Defining the key questions

The working group generated key questions and the development group and consensus group reviewed the generated key questions. The questions formed include the elements of PICO (Population/patient, Intervention/index, Comparator/control, Outcome) and are clearly stated.

The key questions were identified as follows

  • KQ1. What is the appropriate imaging modality for follow-up after the dental implant surgery?

  • KQ2. What is the appropriate imaging modality in patients with sensory abnormalities following dental implant surgery?

Search for guidelines

Core databases such as Ovid-Medline, Ovid-Embase, Guideline International Network and National Guideline Clearinghouse were used to perform this guideline search. Moreover, three domestic research databases were investigated, including KoreaMed, KMbase, and KoMGI from 2000 until week one of May 2018. Extensive searches in databases used the keyword terms “Dental implant,” “Radiograph,” “guideline,” “recommendation,” and “Cone-Beam Computed Tomography.” When searching, we used operators so that there were no missing guidelines. The working group reviewed the search strategy and results and supplemented via manual search if any key guidelines were missing.

Selection of searched guidelines

According to the selection criteria outline, two individuals in the working group independently reviewed literature. To ensure objectivity, a primary screening process a secondary selection process were both conducted. The primary screening involved the reviewing of the title and abstract of a study or guideline. In the secondary selection process, the full text of the literature was reviewed. Following these two processes, the working group selected the respective literatures and in cases where certain literatures had been excluded, the reason for exclusion was noted [7, 8].

The selection criteria were as follows: 1) PICOs included that match key questions, 2) clinical guidelines published in Korean or English, 3) clinical guidelines published since 2000.

The exclusion criteria were as follows: 1) patients in key questions were not targeted, 2) imaging modalities related key questions were not included, 3) appropriate results (diagnostic accuracy, efficacy, safety, prognostic impact and patient assessment, etc.) were not reported, 4) non-clinical guidelines, 5) no recommendation is given, 6) guidelines were not generated by the evidence based method based, 7) guidelines reported in languages other than English and Korean, 8) duplicated, 9) it is impossible to acquire the original text.

If there were disagreements between reviewers in the two selection processes, the clinical practice guidelines were selected through an agreement process.

Search for recent literature

We investigated randomized controlled trials and observational studies whose literature has been reviewed since 2015.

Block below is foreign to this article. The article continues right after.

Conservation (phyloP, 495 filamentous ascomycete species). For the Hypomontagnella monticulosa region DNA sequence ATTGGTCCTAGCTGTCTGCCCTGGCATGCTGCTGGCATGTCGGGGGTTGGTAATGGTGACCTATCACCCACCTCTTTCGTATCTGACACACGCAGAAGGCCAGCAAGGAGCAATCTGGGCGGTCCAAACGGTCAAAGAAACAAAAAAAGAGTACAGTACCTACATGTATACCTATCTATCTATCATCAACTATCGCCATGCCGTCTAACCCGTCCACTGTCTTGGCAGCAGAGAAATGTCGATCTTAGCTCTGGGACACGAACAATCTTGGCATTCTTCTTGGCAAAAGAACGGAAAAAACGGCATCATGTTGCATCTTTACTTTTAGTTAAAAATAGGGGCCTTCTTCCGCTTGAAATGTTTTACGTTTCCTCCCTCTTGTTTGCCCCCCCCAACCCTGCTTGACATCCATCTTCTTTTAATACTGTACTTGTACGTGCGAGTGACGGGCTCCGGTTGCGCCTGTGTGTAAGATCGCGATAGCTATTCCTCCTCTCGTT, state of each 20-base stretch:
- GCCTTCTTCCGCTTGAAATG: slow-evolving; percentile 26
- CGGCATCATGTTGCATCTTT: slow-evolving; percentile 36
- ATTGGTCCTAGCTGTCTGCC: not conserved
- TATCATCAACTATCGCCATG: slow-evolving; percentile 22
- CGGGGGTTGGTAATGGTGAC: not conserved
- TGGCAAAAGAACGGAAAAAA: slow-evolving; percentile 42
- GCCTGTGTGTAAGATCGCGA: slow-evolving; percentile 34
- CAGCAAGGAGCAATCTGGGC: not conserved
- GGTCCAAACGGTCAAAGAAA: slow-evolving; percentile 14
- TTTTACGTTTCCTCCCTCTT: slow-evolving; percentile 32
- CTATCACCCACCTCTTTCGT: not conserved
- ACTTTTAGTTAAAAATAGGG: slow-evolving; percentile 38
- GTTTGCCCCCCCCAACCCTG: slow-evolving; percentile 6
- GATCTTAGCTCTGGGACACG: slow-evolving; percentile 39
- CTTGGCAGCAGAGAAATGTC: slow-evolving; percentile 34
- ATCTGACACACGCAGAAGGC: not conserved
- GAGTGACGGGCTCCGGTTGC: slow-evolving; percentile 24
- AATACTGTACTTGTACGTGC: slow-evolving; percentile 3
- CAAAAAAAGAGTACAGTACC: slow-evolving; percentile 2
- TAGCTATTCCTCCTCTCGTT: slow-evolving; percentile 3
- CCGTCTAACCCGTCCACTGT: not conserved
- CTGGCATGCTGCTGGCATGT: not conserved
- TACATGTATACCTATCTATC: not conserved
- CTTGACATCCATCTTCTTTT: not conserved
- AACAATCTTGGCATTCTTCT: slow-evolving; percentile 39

Quality assessment

The final selected guidelines underwent quality appraisal using the Korean Appraisal of guidelines for Research & Evaluation II tools [9]. Two appraisers independently selected from the development committee assessed the selected literature. Each evaluation category was assigned a score from 1 to 7 points. To ensure reproducibility and clarity, the reason for assigning these scores was noted. Differences in scores among the appraisers greater than four, led to the re-examination of the respective the literature. Essentially, guidelines scoring 50 or above in the “Rigor of development” domain, were considered as candidates for enrollment to develop K-CIGs [7].

Grading the level of evidence and drafting the recommendation document

This process ensured that the guideline was up-to-date, acceptable, and applicable. Evidence tables which were consisted of the primary studies included in selected guidelines were made according to each key question, We extracted data from each primary studies on pre-defined format. Quality of studies was assessed by individual study level and included in evidence tables, This process was performed by two of authors independently then consensus reached. The level of evidence level in the K-CIG was merged with the evidence level in individual literature and it was categorized as high (I), moderate (II), low (III), or very low (IV) [7].

The draft recommendations consisted of recommendations for the key questions, a summary of the evidences, considerations, and references. Each recommendation includes the grade of the recommendation and the overall evidence level. The recommendation grade is composed of A, B, C, and I to indicate the direction of the recommendation, and the level of evidence indicates the strength of the recommendation [7].